Common Treatments


Teeth can become crowded for a variety of reasons. There can be a genetic mismatch between the size of the jaws and size of the teeth, jaws too small and teeth too big. Premature loss of the primary (baby) teeth can result in unwanted tooth movement to crowd adult teeth. Dental decay of the primary teeth can cause a reduction in their size, leading to a loss of space needed for the adult teeth resulting in crowding. Extra teeth and transposed teeth can also be causes of crowding.


Spacing between teeth is a less common occurrence than crowding. A genetic mismatch between the size of the jaws and size of the teeth, jaws too big and teeth too small will lead to dental spacing. Congenitally missing teeth, peg shaped teeth, trauma, and functional abnormalities such as tongue thrusts and finger sucking habits can result in dental spacing.


This type of malocclusion is characterized by a protrusion or jetting forward of the upper front teeth. It is often incorrectly referred to as an overbite. If the upper jaw grows forward to excess or lower jaw growth is deficient, an excessive overjet will occur. A thumb sucking habit or forward thrusting tongue pattern can result in an excessive overjet. Dental crowding, extra teeth in the upper jaw or missing teeth in the lower jaw can also cause this type of malocclusion.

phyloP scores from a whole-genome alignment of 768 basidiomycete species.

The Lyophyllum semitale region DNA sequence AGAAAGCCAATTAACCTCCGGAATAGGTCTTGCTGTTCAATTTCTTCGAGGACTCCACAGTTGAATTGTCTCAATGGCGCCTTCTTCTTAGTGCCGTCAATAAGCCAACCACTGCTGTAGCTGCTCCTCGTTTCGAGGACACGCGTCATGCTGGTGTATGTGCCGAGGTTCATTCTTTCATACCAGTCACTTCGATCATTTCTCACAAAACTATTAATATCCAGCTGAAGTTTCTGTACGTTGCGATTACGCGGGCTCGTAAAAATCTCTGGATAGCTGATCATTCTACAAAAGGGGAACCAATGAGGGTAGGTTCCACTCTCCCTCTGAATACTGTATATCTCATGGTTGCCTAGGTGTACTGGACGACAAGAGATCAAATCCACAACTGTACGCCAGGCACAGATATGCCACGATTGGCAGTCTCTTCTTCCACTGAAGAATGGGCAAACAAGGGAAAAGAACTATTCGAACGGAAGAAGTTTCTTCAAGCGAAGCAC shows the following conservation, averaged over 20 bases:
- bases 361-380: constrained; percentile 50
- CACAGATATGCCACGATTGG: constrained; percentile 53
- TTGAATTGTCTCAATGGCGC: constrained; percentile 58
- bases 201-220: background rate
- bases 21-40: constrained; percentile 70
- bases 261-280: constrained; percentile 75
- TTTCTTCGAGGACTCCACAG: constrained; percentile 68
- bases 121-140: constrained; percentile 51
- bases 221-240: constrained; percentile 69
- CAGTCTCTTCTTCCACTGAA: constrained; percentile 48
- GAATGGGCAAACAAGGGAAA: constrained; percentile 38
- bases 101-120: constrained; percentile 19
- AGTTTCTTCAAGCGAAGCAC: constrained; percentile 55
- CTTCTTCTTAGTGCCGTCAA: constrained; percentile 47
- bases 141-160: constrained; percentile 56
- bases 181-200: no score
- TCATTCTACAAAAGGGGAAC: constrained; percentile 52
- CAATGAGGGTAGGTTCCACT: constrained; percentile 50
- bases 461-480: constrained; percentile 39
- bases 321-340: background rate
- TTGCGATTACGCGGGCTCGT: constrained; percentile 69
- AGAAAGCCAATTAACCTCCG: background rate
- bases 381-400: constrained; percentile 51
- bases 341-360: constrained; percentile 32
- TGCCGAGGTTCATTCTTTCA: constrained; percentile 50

This bite related upset occurs when the lower front teeth bite forward to the upper front teeth. Excessive forward growth of the lower jaw, deficient growth of the upper jaw, missing upper front teeth and extra lower front teeth are all possible causes of negative overjets.